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Welp, I went to the Amazon website and clearly, it does not mention Freesync, at all. However, on the Acer Website, it says very specifically, Freesync and no mention of G Sync. So, is it that Amazon is jumping the gun or that Acer has not yet caught up? Otherwise, someone is clearly screwing up between those two companies.
 

ManofGod

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Gsync and Freesync are nothing if you still have a high refresh monitor. I'm using a Freesync Samsung 24 inch CRG5 because the picture is Amazing. Even though I own a Nvdia Card.
I do not agree with that at all. Although I have 2 144hz monitors, a 1080p and 1440p version, Freesync makes a huge difference in smoothness and overall enjoyment.
 

Derangel

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Except those monitors where very specifically and clearly Freesync monitors, straight up! If they want to pay for such exclusivity, have them build new monitors. As such, it is clearly anti competitive and the only question now, is it cosmetic or did they also change and remove Freesync from those monitors completely?
How, exactly, would they "remove Freesync completely"? Most monitors don't require drivers and both G-Sync Compatible and Freesync are brand names for the adaptive sync standard.
 

ManofGod

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How, exactly, would they "remove Freesync completely"? Most monitors don't require drivers and both G-Sync Compatible and Freesync are brand names for the adaptive sync standard.
The monitor has to directly support and enable Freesync in order to use it, same with G Sync. If you remove the ability on the monitor, it simply will not work. However, I reported above that Amazon says one thing, literally but, the Acer website says something completely different. Now, the question is, why and for what very specific reason.
 

Derangel

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The monitor has to directly support and enable Freesync in order to use it, same with G Sync. If you remove the ability on the monitor, it simply will not work. However, I reported above that Amazon says one thing, literally but, the Acer website says something completely different. Now, the question is, why and for what very specific reason.
Incorrect. If it supports Adaptive Sync, Freesync and G-Sync Compatible can be enabled. AMD and Nvidia testing guarantees full compatibility and support, but neither are required to access adaptive sync support in either companies' drivers. If you're really concerned about it, check AMD's list of Freesync supported monitors. If it officially supports Freesync it will be on there.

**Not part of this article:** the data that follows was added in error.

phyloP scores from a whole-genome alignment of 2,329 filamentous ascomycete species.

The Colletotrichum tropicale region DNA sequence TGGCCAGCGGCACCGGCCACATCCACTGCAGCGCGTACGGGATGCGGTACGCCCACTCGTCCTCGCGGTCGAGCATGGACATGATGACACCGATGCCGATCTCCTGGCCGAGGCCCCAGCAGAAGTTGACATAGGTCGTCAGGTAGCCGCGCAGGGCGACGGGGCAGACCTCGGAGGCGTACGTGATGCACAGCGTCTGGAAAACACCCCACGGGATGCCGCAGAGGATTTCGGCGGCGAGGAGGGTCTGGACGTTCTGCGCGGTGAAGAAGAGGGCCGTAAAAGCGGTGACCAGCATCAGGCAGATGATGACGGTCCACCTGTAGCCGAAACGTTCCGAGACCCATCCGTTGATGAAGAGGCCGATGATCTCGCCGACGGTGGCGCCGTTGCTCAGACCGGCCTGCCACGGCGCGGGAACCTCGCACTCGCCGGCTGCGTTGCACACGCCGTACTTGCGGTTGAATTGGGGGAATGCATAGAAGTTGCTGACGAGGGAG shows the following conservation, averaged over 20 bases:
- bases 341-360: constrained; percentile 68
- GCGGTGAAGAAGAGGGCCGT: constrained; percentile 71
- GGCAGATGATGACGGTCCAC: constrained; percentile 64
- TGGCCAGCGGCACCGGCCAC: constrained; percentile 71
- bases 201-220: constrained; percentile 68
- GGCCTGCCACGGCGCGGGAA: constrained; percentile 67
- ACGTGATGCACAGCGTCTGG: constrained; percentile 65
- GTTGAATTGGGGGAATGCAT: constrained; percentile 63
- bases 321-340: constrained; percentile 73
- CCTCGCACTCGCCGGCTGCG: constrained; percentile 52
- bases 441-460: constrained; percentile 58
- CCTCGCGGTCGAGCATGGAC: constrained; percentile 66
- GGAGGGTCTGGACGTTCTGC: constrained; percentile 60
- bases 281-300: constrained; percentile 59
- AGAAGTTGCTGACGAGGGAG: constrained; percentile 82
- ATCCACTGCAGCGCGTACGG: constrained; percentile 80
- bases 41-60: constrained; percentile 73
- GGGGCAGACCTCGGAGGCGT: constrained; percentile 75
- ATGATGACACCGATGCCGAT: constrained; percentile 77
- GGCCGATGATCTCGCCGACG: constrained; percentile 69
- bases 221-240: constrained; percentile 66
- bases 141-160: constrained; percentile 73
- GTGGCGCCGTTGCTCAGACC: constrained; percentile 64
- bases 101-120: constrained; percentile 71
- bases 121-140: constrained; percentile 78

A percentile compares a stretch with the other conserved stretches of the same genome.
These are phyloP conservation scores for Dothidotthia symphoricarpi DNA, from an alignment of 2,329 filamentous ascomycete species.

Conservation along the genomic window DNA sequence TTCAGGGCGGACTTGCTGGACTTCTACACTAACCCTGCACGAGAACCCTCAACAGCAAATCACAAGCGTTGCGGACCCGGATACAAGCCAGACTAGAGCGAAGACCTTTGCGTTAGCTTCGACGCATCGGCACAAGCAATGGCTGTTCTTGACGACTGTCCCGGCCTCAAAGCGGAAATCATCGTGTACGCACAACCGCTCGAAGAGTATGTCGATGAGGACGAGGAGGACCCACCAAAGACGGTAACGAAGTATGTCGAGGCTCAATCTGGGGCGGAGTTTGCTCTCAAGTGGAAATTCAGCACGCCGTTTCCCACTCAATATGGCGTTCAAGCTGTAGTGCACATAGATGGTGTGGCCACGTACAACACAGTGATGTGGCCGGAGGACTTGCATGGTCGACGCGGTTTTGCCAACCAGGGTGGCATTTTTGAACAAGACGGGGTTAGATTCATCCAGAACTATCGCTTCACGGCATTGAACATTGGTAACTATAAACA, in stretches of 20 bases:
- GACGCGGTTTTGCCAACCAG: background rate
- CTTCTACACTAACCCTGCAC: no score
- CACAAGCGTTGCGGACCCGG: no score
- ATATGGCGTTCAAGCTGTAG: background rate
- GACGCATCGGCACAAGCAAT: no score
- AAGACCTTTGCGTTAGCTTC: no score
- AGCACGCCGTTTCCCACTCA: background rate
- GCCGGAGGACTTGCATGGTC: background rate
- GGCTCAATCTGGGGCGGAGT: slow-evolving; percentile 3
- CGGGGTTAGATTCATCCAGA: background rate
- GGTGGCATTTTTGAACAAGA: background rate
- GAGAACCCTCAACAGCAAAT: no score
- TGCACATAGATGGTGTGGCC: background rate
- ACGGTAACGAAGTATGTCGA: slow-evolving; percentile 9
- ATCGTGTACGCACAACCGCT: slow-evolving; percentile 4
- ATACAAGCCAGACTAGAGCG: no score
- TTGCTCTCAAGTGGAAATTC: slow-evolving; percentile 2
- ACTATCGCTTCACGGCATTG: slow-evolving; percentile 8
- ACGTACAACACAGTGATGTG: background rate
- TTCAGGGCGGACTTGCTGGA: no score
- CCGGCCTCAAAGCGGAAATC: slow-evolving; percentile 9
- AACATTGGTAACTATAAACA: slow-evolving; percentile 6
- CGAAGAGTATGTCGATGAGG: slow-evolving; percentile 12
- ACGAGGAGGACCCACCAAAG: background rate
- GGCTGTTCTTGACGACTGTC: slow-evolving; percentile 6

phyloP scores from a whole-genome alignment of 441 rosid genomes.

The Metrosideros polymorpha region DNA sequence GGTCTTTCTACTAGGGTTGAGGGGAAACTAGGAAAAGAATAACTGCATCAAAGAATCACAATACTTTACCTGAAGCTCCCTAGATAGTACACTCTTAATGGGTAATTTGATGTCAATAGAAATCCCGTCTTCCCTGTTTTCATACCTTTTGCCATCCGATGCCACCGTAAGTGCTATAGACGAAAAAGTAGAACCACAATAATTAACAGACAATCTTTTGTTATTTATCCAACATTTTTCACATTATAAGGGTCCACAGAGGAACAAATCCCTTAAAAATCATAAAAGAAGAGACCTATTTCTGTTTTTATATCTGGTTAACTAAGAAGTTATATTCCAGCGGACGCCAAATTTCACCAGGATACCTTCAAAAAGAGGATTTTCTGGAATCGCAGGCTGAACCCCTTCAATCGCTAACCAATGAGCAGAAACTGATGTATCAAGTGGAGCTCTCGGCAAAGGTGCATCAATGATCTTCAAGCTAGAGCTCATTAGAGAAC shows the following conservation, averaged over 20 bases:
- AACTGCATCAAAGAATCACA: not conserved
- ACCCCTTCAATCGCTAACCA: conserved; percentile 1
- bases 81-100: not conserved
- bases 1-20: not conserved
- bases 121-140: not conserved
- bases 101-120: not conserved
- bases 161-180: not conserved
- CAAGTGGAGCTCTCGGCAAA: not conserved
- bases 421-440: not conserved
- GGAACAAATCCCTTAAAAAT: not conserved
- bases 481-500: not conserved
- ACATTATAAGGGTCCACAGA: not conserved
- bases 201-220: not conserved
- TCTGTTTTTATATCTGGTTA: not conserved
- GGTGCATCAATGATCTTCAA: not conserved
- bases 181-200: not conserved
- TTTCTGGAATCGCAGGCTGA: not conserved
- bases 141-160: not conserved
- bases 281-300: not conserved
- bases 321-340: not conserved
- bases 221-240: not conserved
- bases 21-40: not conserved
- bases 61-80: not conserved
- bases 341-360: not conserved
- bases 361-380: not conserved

I'd probably point to Acer not updating their site. For the XZ321Q linked earlier in the thread, the Amazon title and description lists both Freesync and G-Sync Compatible brands while the website just says "Adaptive Sync". All sorts of weirdness going on.
 

M76

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Your analogy is retarded.

Not being across the board calls into question Jim's clickbait-y as hell title and the assumption people seem to be making that its tied to the G-Sync Compatible labeling. Beyond that, I question exactly what purpose does it serve Nvidia if these monitors still list Freesync in their specs and will show up under Freesync capable in searches on placed like Newegg. Not to mention some of the ones that presumably have removed the Freesync branding still have Freesync support listed in etail product page titles. Presumably, they're also still listed on AMD's Freesync page as well. Seems like a weird half-step to say "you can't use the Freesync label, but you can totally list support in every other way" from Nvidia, who is generally a hell of a lot more aggressive when they pull shit.

Also, piss off with the fanboy claims.
Retarded is not an argument, unless you're trying to prove your emotional investment, which is a sign of an acute case of fanboyitism.

So tell me not fanboy, why would any manufacturer remove freesync labelling and replace it with gsync instead of showing both?
 

Aix.